Britain's Bradley Wiggins took silver but German rival Tony Martin proved a class above the field to lift his first time trial world title in Copenhagen.
Pre-race favourite Martin lived up to his billing, covering the 46.3km course in 53 minutes 43.85 seconds.
Wiggins finished one minute 15.83 secs back then saw defending champion Fabian Cancellara slip on a corner.
"This is what it was all about: come here, get a medal and finish off a great year," Wiggins told BBC Sport.
"It was a real honour to be out there with those two guys [Martin and Cancellara], who are probably the best two time-trialists in the world.
"I feel sorry for Fabian in a way - he's dominated this event the last few years - and Tony's worked hard to get up there close to him. He's finally cracked it and won by a significant margin.
"I've been there or thereabouts in time trials all year and we've probably been the most consistent three time trialists. It's good to finish off with a medal, up there with those two."
Cancellara was 4.76 secs off Wiggins while GB team-mate David Millar, last year's silver medallist, trailed Martin by two minutes and 45 seconds to place seventh.
Millar never threatened the podium and found himself quickly swept up by the phenomenal Martin, twice a bronze medallist in the previous two years.
"It's amazing for me. David Millar was one of the favourites and when you pass him, you must have had a good ride," said Martin.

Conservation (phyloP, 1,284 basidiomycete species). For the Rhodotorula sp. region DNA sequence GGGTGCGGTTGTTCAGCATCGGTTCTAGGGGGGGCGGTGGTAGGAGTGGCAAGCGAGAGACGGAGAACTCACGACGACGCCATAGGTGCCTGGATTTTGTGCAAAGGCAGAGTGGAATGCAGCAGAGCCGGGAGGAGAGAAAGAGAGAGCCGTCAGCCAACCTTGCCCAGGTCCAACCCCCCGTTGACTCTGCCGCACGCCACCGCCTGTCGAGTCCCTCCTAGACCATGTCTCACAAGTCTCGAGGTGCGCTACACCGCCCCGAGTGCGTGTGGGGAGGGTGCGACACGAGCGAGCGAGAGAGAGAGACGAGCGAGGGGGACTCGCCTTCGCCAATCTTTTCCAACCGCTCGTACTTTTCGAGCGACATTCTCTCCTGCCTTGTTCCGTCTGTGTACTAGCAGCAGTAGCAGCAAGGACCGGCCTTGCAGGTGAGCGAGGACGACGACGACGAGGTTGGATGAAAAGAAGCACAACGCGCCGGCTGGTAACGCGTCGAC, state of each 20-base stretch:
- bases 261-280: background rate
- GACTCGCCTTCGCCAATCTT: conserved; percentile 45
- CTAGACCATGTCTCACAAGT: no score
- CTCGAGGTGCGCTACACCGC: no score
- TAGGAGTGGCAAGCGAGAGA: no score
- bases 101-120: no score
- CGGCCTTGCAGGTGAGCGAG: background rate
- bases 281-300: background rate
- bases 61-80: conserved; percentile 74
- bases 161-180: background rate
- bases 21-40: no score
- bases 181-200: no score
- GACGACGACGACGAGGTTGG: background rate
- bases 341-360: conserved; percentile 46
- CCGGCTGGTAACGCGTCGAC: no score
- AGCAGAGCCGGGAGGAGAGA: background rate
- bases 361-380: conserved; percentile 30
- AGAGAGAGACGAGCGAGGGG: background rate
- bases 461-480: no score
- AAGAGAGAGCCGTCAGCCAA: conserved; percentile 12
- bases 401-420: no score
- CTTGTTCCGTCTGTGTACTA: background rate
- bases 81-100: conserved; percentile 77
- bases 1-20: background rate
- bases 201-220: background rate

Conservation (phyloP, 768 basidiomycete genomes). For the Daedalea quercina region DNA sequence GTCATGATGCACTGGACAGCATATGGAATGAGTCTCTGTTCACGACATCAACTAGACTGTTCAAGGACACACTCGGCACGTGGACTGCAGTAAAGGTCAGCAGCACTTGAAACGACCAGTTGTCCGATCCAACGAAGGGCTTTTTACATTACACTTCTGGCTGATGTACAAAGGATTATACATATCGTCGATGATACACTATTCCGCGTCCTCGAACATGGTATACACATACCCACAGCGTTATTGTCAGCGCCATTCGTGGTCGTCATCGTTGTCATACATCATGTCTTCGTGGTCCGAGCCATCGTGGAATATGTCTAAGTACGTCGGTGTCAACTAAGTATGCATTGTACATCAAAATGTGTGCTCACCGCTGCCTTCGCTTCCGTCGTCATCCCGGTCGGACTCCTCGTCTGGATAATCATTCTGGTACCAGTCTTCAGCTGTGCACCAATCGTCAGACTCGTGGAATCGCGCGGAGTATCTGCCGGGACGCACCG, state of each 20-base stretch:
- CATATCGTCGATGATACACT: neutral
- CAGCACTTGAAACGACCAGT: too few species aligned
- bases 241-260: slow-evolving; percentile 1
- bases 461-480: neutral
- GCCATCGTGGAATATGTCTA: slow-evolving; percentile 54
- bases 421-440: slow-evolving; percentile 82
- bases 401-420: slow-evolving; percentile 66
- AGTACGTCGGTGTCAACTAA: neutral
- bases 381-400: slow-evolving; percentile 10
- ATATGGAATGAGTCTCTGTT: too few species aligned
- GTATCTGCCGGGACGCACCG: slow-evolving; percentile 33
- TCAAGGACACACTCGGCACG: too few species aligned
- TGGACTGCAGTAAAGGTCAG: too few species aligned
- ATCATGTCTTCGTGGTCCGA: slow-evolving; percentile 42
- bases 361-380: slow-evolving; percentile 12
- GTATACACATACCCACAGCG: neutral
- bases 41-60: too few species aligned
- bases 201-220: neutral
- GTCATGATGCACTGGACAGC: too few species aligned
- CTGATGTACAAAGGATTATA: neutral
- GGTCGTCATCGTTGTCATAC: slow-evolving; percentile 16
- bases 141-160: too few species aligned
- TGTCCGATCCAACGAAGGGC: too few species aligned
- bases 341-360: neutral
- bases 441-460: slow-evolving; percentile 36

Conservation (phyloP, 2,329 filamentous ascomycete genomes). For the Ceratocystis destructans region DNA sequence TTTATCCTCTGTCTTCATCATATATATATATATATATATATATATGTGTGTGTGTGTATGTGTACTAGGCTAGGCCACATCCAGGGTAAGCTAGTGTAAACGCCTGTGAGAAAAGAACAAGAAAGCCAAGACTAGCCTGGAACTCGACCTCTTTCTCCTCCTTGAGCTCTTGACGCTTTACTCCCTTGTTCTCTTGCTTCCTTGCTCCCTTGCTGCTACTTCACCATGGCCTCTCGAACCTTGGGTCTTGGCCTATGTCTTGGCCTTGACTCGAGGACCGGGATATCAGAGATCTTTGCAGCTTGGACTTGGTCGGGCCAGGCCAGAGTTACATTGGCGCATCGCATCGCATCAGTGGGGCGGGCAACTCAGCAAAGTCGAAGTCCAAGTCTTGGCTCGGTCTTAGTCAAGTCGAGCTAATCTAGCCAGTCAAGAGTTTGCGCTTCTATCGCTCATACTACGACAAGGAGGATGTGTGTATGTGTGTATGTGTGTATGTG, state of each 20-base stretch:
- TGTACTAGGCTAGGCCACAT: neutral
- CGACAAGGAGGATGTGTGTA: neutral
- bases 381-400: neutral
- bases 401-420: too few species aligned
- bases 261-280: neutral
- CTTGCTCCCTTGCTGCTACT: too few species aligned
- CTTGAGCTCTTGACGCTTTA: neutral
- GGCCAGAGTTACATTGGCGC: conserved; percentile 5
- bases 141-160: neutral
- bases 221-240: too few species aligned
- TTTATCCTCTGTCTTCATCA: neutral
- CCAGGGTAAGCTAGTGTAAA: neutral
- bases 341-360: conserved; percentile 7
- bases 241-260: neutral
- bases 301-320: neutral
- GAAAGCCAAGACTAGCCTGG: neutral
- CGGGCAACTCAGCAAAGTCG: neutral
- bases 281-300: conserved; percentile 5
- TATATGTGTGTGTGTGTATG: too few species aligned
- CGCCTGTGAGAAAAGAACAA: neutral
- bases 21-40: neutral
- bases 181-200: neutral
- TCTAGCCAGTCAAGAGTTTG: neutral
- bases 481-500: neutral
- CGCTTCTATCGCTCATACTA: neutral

"That gave me a lot of motivation and morale, it was really helpful.
"For me [being the favourite] was positive pressure. I've learnt to work with it."
Wiggins has endured a rollercoaster year, winning the Tour de France warm-up the Criterium du Dauphine, breaking his collarbone during the Tour itself but recovering to finish third overall in the Tour of Spain, the Vuelta a Espana.
"I was lying in hospital [having withdrawn from the Tour] and I wanted something to target for the rest of the year," he said after the race.
"I decided to try to do a good Vuelta time trial and we did the Vuelta as preparation for this. This has topped it off."
As Wiggins looked for the perfect finish to the season, it soon became clear he would not match Martin.
Once he crossed the line ahead of Germany's Bert Grabsch, bronze looked assured and the question of silver came down to the stamina of a struggling Cancellara.
Olympic time trial champion Cancellara, who won each of the four World Championships trials he entered between 2006 and 2010, saw his advantage over Wiggins crumble in patchy, light rain around the Danish circuit.
He lost his grip coming into a corner near the home straight and ended up narrowly behind the Briton.
Wiggins, who has won three Olympic and six world titles on the track, added: "After all the track medals and Olympic medals, it's nice to come to the Road Worlds and get a medal.
"To be up there with those two guys completes my transition to a road rider from track."
Wiggins and Millar will next appear in Britain's powerful seven-man lead-out train for Mark Cavendish in Sunday's road race.
Sprinter Cavendish believes he will never have a better opportunity to become the world champion than on the flat Copenhagen course - which invites a bunch sprint finish - helped by a team others have hailed as the strongest British line-up in history.